Austin Harris, KF11 Rwanda

Blue Financial Services is a Microfinance Institute (MFI) that began in 2001 and gained extensive coverage in Africa operating in 13 countries.  The MFI champions itself as providing ethical microfinance to underbanked people of Africa.  In 2007, Blue Financial Services Rwanda, a subsidiary of South Africa’s Blue Financial Services, was licensed as an MFI and started providing financial services, including salary advances, personal loans, home improvement loans, education loans, and debt consolidation.  In June 2010, only three years after its launch, Blue Financial Services Rwanda lost its operating license due to unethical practices.  After reporting a loss for each year of operations, this MFI was discovered to be misreporting income and repatriating a sizeable amount of money abroad.

This is not the first case of fraud in Rwanda.  In June 2006, Rwandan Prosecutor General, Martin Ngoga, announced that fifteen former microfinance institution managers had been arrested for defrauding depositor money.   The government shut down eight microfinance institutions and distributed USD $5.5 million to compensate clients up to half of their deposits.

As in other developing countries, Rwanda has developed regulations for the microfinance industry to prevent fraud and ensure ethical practices.  Regulation of the microfinance industry is commonly believed to be both crucial and necessary to protect consumers and stabilize financial markets.  The detection of recent fraud in Rwanda may not have been possible without it.  Microfinance regulation, however, is not simple process.  The microfinance industry encompasses a wide array of institutes that provide a variety of services to many different customers.  Though regulation is beneficial to customers and markets, it does come with its own costs.  There is a balancing act between protecting customers and securing markets, and increasing the cost of borrowing and impeding microfinance services to the poor.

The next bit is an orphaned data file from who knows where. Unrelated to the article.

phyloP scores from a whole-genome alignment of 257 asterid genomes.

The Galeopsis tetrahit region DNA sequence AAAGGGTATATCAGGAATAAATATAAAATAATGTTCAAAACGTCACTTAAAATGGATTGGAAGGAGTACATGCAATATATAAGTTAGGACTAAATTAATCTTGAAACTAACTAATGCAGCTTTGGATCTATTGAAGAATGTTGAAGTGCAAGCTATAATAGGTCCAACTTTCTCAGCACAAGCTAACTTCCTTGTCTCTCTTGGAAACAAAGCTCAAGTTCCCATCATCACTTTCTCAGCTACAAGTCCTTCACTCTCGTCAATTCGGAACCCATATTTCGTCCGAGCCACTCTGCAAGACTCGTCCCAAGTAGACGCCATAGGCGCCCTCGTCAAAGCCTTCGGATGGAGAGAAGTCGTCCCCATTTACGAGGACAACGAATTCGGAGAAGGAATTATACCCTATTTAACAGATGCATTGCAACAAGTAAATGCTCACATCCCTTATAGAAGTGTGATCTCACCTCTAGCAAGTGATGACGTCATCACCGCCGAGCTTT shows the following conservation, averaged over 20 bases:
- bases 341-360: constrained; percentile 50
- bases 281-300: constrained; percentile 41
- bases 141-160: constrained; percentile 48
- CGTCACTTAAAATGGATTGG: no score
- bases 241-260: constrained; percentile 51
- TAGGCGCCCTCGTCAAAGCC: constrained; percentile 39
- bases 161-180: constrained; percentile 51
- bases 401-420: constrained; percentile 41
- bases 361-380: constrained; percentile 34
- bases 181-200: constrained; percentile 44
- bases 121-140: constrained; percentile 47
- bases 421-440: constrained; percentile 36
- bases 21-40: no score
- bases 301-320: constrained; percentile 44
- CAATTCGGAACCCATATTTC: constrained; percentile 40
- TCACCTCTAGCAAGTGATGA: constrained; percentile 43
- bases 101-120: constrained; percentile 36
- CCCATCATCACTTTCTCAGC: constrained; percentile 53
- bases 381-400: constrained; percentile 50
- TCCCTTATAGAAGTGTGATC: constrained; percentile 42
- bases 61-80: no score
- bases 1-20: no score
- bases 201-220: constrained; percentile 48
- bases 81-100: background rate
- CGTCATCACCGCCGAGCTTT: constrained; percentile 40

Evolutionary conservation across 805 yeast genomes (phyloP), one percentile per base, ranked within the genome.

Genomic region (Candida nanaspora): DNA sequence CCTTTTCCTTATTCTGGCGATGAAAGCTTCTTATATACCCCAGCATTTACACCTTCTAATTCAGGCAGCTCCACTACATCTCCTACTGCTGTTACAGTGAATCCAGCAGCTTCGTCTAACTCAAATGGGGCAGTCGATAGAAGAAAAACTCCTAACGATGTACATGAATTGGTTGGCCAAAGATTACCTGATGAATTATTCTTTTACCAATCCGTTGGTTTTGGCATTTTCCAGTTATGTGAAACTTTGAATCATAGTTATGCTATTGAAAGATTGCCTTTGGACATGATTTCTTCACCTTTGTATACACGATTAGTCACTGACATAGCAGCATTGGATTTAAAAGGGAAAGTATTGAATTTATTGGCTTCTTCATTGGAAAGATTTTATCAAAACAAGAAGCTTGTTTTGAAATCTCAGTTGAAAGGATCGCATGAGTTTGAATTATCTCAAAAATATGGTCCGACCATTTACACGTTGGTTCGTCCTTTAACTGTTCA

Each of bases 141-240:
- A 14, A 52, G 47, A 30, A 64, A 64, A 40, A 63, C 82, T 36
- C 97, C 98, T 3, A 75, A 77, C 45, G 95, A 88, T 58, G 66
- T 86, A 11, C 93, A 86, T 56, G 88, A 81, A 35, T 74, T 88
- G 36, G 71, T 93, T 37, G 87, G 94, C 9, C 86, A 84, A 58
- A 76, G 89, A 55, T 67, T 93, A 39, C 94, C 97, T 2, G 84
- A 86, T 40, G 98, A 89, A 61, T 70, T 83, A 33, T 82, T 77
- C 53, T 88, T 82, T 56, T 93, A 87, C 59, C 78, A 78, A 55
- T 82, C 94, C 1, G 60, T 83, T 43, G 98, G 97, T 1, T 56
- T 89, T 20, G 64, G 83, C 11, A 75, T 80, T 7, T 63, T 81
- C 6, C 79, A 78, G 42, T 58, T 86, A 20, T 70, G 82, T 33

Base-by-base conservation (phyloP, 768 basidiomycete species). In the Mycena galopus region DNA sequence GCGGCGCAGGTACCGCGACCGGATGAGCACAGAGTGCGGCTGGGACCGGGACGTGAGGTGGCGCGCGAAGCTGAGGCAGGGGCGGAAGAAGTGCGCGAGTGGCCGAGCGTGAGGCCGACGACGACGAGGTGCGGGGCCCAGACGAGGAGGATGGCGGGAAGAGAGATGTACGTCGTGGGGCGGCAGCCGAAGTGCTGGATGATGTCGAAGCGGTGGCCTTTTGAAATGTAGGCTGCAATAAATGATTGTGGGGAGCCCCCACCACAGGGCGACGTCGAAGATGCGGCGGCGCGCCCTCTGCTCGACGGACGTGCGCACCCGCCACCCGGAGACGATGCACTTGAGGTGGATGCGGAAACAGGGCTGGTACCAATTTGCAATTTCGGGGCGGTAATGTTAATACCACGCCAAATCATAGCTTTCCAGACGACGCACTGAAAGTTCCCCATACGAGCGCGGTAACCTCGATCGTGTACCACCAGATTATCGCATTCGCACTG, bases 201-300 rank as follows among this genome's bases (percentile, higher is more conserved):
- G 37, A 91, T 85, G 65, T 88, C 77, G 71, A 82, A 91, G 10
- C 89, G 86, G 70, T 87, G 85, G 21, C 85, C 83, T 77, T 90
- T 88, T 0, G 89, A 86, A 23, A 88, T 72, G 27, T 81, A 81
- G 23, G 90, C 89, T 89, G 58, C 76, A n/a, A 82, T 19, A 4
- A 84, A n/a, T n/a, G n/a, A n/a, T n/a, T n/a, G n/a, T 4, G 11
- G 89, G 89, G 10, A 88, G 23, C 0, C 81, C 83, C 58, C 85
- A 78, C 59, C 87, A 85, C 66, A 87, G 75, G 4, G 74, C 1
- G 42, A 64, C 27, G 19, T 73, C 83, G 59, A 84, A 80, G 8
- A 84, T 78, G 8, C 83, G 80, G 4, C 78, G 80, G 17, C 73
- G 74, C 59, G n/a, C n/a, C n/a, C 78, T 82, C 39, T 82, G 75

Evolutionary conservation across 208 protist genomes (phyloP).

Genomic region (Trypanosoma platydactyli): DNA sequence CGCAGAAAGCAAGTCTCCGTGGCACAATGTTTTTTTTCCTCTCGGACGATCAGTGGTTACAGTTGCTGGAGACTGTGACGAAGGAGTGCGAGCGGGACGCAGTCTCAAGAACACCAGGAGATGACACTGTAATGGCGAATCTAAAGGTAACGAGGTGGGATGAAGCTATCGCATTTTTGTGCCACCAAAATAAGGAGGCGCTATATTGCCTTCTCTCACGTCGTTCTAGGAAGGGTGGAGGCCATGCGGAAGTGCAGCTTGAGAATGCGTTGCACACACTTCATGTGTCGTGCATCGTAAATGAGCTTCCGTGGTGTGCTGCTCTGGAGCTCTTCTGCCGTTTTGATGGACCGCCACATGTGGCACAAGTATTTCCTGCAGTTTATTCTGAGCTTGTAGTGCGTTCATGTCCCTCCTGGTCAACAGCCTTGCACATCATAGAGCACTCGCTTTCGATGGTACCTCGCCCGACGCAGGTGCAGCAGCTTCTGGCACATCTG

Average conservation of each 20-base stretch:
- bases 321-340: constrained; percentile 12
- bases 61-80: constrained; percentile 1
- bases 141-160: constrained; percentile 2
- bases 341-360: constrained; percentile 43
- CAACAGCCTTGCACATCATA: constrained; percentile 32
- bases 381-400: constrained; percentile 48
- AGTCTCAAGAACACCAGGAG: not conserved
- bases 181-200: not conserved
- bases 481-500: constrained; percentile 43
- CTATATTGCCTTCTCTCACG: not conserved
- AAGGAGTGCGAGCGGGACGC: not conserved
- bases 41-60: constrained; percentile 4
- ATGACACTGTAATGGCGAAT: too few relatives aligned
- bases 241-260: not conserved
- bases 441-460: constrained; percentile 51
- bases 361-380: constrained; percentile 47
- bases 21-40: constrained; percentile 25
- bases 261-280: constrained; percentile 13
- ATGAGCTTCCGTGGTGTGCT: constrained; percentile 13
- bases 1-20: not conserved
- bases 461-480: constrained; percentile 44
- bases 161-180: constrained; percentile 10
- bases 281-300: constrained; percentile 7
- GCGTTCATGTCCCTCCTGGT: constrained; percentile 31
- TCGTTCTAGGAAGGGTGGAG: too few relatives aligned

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Types of Regulation

Financial institutions are generally subject to prudential and non-prudential regulation.  Prudential regulation ensures the financial soundness of the industry.  This regulation provides the appropriate legal framework for financial operations to help prevent and reduce financial sector instability. A

financial authority directly sanctions microfinance institutes and assumes the responsibility for the soundness of regulated institutions. Non-prudential regulation, on the other hand, encompasses regulations about the institution’s business operations.  A financial authority does not sanction the business, but offers guidelines and invokes standards that do not involve the implicit guarantee of the financial authority. Examples of non-prudential regulation could include truth in lending laws, fraud and financial crimes prevention, interest rate policies, among others.   These rules serve to protect the consumer.  The type and level of regulation depends on how the microfinance institute is formed and what services it provides.